Injuries at the beggining. A reason or indicative of a small squad?

    Poor first third of season. Adapting to new tactics? Not good enough?

    Good final two thirds or others not performing?

    Injury hit run in or typical capitulation?

    You know what I think, but it is still subjective and is never going to be fed in to a computer that basically works on 2things, 0 or 1. Yes or no. It simply cannot do subjectivity.

    Never the less, and back to the point of this.

    It does seem that supercomputers are indeed used to predict football outcomes, but they are using them to predict something that is so subjective as make any conclusions they draw utterly pointless.

    I think our issue, well it’s certainly my issue, is with the people that ‘subjectively’ cant see what’s staring them in the face.

    It’s called bias.

  5. Nitram,

    fully agree on all…except supercomputer… unles you consider any computer you buy off the shelf a supercomputer compared to the Apollo 11 computer who took astronauts to the moon and back.

    AI is biased, predictions are biased (like horse racing), the ‘predictor’ just wanting to make headlines and go with the flow, please the crowd and feed it with what makes clicks and thus money.

    And the argument ‘supercomputer’ enables them to plead ‘not guilty’ and put the blame of all the crap they write on a machine instead of standing up for what they wish for.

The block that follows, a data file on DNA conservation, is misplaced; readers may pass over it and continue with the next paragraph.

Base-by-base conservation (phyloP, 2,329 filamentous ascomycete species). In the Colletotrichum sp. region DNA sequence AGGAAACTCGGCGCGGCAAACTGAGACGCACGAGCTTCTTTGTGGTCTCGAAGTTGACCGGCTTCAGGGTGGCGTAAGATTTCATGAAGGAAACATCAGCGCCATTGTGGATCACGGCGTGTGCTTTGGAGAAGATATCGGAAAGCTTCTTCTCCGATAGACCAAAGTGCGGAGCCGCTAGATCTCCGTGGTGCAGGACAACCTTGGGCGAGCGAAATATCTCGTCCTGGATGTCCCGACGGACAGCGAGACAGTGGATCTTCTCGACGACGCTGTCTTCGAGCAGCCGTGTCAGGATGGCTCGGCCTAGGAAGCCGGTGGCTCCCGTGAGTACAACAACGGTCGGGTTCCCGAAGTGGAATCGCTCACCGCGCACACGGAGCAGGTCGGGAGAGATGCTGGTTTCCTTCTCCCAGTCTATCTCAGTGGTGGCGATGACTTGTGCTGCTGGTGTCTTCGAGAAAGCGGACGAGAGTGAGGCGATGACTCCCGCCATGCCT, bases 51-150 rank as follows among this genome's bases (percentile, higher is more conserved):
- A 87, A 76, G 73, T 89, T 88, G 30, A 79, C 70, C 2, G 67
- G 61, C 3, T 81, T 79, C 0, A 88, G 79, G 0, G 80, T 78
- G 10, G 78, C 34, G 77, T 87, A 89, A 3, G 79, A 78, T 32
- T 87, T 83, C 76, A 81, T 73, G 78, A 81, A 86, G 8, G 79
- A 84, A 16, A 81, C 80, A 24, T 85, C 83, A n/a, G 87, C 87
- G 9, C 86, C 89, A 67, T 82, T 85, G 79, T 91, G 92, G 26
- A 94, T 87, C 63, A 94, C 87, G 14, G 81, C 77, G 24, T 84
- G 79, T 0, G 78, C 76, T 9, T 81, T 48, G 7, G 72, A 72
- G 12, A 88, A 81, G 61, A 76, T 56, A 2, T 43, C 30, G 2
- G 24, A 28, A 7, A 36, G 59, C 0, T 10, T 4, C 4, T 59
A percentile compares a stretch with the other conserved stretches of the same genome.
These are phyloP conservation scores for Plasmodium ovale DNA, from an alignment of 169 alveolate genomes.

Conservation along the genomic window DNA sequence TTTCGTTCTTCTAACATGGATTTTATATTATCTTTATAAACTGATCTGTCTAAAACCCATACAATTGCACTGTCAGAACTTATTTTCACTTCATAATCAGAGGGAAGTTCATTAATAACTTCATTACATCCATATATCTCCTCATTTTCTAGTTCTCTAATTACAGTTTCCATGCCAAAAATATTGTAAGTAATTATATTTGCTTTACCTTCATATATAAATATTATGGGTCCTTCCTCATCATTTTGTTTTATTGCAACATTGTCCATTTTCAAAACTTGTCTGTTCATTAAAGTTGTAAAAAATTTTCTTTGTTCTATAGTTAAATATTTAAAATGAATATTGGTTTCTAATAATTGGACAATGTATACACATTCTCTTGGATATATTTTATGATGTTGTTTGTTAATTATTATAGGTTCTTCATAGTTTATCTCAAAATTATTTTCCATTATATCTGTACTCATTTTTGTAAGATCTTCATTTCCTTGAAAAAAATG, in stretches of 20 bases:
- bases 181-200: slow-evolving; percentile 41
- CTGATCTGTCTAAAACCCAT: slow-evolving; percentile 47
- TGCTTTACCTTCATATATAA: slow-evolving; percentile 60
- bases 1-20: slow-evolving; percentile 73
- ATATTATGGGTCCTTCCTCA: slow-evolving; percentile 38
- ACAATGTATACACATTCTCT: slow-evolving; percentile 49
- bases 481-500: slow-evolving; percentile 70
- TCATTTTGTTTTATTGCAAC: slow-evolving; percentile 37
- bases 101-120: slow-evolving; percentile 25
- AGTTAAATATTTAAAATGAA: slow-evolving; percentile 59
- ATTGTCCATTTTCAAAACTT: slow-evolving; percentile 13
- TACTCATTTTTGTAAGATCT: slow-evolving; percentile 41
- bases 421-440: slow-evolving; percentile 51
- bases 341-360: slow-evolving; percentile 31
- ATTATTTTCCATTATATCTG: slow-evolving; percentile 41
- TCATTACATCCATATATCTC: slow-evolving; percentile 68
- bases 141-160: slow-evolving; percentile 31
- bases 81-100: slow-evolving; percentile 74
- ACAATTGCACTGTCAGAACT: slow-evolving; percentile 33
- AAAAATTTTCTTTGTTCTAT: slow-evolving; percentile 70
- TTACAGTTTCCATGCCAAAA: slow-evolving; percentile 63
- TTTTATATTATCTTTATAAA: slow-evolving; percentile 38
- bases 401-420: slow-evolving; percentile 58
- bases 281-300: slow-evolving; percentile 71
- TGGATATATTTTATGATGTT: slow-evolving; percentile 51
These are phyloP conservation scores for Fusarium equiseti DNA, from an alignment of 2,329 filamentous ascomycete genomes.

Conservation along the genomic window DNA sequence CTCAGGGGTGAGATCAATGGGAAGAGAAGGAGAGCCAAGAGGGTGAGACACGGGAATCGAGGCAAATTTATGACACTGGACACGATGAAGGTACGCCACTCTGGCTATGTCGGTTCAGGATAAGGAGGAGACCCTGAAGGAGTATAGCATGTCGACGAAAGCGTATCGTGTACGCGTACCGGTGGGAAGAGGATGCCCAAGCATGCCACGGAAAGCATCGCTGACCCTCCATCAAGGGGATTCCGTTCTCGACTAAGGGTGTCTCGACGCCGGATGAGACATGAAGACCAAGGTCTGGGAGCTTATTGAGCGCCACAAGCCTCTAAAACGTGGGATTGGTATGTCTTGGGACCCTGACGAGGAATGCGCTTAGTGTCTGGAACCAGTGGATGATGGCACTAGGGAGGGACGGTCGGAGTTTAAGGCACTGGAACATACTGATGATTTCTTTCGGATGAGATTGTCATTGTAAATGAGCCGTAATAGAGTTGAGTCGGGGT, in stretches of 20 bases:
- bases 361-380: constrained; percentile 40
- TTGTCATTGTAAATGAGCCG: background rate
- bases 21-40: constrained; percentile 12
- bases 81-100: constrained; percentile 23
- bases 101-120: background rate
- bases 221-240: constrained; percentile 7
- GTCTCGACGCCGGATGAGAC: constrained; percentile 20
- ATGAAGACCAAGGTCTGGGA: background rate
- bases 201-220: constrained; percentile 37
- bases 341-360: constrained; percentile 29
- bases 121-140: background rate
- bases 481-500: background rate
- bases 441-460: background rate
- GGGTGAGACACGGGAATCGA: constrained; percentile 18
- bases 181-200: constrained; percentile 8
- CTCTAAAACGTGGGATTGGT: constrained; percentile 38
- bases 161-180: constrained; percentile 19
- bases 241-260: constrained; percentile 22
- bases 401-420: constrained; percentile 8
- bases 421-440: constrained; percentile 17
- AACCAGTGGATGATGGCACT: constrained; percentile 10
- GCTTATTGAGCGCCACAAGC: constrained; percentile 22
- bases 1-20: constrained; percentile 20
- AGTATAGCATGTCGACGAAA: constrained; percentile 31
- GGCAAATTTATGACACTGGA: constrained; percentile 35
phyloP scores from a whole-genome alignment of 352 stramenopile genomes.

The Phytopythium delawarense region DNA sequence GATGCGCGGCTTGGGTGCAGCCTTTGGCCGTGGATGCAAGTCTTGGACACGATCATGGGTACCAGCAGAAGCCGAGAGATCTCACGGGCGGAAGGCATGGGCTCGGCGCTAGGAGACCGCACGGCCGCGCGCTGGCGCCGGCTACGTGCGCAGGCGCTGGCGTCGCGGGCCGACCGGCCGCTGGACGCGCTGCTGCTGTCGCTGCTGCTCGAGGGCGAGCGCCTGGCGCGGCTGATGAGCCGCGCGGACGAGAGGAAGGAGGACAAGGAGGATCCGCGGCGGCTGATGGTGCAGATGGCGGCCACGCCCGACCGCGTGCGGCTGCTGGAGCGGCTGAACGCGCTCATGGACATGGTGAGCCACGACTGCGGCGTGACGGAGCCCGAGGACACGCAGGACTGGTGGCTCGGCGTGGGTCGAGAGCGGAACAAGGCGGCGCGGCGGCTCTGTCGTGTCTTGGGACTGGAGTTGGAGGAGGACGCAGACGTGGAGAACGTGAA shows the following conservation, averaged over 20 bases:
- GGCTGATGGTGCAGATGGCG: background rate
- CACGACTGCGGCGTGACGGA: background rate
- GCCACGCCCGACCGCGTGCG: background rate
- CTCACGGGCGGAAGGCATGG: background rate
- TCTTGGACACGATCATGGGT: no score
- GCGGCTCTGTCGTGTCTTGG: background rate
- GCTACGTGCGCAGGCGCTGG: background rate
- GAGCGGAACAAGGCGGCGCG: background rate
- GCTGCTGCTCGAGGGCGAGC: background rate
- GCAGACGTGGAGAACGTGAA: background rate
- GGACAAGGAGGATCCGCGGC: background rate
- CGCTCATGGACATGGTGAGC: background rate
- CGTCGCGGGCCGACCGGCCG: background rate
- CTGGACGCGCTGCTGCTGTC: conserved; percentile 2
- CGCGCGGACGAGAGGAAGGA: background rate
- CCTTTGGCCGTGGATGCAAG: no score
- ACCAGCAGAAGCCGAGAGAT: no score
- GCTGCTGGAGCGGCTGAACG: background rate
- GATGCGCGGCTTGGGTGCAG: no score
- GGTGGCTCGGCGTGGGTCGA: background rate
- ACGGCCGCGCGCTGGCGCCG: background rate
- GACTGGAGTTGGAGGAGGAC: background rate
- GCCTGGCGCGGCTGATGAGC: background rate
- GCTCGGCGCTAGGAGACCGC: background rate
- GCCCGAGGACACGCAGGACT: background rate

Ah and yes, no supercomputer CAN predict PGMOL incompetency, incoherence and lunacy. And as no one – except here on UA and starting with a few other blogs wants to address the issue….

  6. Chris

    To be honest I haven’t got a clue what designates a ‘supercomputer’ as opposed to a ‘computer’. I just googled around and it seems there is no ‘definitive’ parameter between the 2.

    I suspect it will be down to how many gazillion giga mega bits or bites, but as I say nothing definitive. Wiki said there are approximately 500 of the buggers hanging around so you would of thought they could of found one that works wouldn’t you!!

  7. Well, I really doubt it…and it would not take a supercomputer to spit out statistics…just a good old excel spreadsheet….

    Then again, maybe some idiot taped a ‘Supercomputer’ label on a computer in their office and thus they are stating the truth…’supercomputer’ gave the predictions…

    Anyway. trust me (i’ve been working in the field since the old TRS-80…their crap writings could not finance them a supercomputer…. their stats can be spit out by any pentium computer running an old Access database and an old excel spreadsheet…

  8. Chris

    I have absolute no doubt what you say is true, but never the less they call the BETSiE computer ‘super’.

    Why I don’t know. What the parameters are for such a description I don’t know. As you have worked in the field you have a much better chance of knowing where the line between the 2 lies?

    Either way, as you suggest, I suspect the amount of data that this machine is given to deal with wouldn’t stretch an Abacus.

  9. From the Scottish Sun (I wasn’t aware the was such a thing, from my visits in another life).

    “Boffins and brainiacs over at bettingexpert have compiled BETSiE, a supercomputer tasked with predicting what is most likely to happen over the rest of the season.”

    One does not compile a supercomputer.

    Supercomputers are built. Programs may be compiled.

  10. seismic

    These people are so stupid I doubt they could turn it on, let alone program the damn thing.

  11. How would AI predict scores and ties properly if the programmer is biased and slanted . Or at worse, just stupid
    But by AI standards , The Spuds would be filling their , at present empty Trophy room ( a misnomer , I’m sure !) to the brim !
    How many years ago , and how many managers ago did they last win a proper trophy ?